Attaching himself to the heavy hemp rope he launched himself into the shaft and 60 ft down disaster struck ! The rope parted
and Rex plunged down the remaining 240 ft to his death,
[snip]
The rope was found to be in a very bad way, Rex had had it for some time and it was discovered that he had kept it in the rear of his Mini at the same time as he was missing the top off his battery, the battery being also in the rear. For descending he used a small crab through which he twisted the rope, this caused the lay of the rope to open and at the first weak spot the rope parted.

From: http://www.zen159313.zen.co.uk/rfdcc/resources/newsletters/Newsletter_035.pdf (THE ROYAL FOREST OF DEAN
CAVING CLUB SEPTEMBER 1971 NEWS LETTER No 35)
I'm not a complete idiot: some parts are missing!

Offline Kenilworth

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Re: SRT and discoveries
« Reply #29 on: April 20, 2020, 12:31:38 pm »
Seems to have been popular down under, even before Slanting: https://www.wildplaces.co.uk/descent-21

Apparently Red Rose have a book on it from 1971: B228 - THRUN, Robert - Prusiking

& BCRA had published an article not long after:
Eavis A.J.   1974   The Rope in Single Rope Technique Caving   Vol 1 (4) pp 181 - 198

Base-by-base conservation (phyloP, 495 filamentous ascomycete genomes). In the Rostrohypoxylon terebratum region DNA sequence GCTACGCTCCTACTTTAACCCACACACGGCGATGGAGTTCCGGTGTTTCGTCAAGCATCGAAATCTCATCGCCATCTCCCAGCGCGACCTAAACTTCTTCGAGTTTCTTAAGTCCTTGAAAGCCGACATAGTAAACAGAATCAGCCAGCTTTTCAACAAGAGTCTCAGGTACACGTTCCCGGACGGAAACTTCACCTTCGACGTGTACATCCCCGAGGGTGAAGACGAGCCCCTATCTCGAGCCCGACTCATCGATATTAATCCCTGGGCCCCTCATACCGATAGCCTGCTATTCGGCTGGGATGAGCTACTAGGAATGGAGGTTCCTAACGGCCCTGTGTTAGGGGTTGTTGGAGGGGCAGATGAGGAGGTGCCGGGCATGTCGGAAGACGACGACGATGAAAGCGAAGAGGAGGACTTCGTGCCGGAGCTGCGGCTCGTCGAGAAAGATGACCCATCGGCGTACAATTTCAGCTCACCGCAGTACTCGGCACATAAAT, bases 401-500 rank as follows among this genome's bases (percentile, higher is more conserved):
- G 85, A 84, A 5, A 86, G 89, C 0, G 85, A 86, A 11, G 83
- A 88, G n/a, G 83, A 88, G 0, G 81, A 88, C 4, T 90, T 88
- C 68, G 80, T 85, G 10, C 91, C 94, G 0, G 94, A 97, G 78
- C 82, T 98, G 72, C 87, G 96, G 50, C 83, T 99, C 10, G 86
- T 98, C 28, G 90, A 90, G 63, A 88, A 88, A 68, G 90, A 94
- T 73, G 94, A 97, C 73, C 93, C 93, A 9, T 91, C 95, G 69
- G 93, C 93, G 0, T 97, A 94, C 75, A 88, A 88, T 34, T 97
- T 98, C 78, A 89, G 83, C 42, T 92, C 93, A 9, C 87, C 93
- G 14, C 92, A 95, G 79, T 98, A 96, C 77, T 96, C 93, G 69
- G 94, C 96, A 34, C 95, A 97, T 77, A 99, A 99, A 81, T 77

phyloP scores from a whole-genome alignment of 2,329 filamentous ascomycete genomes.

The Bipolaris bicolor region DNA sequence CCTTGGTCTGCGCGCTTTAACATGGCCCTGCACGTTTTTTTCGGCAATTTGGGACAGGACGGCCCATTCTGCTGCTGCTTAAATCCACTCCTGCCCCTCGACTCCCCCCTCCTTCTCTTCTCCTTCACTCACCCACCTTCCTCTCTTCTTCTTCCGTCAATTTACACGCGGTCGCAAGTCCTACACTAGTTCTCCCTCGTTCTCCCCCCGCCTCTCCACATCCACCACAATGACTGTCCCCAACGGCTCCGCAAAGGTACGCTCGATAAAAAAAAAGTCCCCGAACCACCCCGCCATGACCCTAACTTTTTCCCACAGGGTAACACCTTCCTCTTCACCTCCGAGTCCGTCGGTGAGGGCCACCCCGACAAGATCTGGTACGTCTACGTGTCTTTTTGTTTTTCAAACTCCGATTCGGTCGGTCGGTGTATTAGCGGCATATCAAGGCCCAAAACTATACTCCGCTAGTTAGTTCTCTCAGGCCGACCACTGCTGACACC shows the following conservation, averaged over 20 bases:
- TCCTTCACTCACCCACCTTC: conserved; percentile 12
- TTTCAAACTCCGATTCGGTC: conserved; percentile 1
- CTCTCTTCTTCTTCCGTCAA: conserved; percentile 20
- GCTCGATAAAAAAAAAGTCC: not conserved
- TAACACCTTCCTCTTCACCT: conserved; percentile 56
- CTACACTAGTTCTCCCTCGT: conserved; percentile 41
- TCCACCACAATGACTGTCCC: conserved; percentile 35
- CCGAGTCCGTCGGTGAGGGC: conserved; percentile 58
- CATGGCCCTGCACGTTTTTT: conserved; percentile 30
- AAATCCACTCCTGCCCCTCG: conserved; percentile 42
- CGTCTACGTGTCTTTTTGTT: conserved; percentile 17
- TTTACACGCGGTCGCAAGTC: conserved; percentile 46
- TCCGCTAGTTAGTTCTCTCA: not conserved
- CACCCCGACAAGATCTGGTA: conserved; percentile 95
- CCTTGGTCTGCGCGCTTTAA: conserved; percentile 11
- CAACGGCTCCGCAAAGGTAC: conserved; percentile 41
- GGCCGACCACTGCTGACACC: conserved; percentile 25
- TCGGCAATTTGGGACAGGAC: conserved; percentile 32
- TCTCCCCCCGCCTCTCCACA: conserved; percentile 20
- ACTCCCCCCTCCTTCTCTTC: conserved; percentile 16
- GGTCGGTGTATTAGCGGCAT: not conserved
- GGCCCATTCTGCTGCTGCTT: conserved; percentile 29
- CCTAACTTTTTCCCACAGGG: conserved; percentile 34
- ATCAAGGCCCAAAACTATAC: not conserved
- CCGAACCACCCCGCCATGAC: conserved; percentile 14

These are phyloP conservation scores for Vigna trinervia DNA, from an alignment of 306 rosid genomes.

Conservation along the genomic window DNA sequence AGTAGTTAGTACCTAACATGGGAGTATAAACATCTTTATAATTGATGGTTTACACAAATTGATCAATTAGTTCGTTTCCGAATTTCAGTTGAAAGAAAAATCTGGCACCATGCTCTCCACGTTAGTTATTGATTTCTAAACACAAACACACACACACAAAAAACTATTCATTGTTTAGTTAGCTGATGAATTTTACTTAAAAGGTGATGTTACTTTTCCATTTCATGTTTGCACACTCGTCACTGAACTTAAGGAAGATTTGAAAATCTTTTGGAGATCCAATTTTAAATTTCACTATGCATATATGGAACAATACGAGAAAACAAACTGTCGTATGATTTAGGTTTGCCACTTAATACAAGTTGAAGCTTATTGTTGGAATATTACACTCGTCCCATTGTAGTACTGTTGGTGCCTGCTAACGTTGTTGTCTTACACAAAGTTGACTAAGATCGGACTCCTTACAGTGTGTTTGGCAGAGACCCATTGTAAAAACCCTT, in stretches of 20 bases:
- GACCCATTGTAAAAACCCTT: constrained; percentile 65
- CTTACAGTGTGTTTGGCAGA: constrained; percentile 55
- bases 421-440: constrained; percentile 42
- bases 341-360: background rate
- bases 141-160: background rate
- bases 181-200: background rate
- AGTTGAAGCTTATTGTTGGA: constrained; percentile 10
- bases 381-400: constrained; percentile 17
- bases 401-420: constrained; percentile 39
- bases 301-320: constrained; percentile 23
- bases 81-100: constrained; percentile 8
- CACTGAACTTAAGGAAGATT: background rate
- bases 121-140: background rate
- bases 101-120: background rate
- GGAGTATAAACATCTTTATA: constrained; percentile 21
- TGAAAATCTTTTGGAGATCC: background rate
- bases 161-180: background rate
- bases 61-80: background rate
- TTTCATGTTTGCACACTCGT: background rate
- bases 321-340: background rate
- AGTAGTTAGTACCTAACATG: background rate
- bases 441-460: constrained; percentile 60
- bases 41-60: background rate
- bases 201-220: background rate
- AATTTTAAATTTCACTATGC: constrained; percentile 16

Bob Thrun was a US caver. His book is very thorough given the existing gear at the time. NSS recently published a book on Bill Cuddington who was doing srt in the early 60s, maybe even 50s. If I remember correctly, Bill and some of his gang were body rappelling into some deep pits and getting pulled out with a winch around the time that he started to convince them to try prusiks.

Offline Pitlamp

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Re: SRT and discoveries
« Reply #30 on: April 20, 2020, 12:42:22 pm »
Thanks Kenilworth; I remember when Bob Thrun's book appeared in the UK and I would say it was very influential in the development of SRT here.

Online Fulk

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Re: SRT and discoveries
« Reply #31 on: April 20, 2020, 12:56:03 pm »
I remember meeting Bob and his girlfriend when they came to the International Congress held at Sheffield many years ago; he was a very amiable, knowledgable guy.

Online mikem

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Re: SRT and discoveries
« Reply #32 on: April 20, 2020, 02:07:16 pm »
The original (YRC) descent of Meregill was done on a single rope - a length of thick tarred hemp if I remember rightly. There's an excellent account of this in an early Ramblers Journal. (I think it's called "The Seige of Meregill".) But there were no descenders or jammers of course; it was all done hand over hand!
http://www.yrc.org.uk/yrcweb/index.php/journal/vols1-5/volume4/55-no12/204-v4n12p30

Online Fulk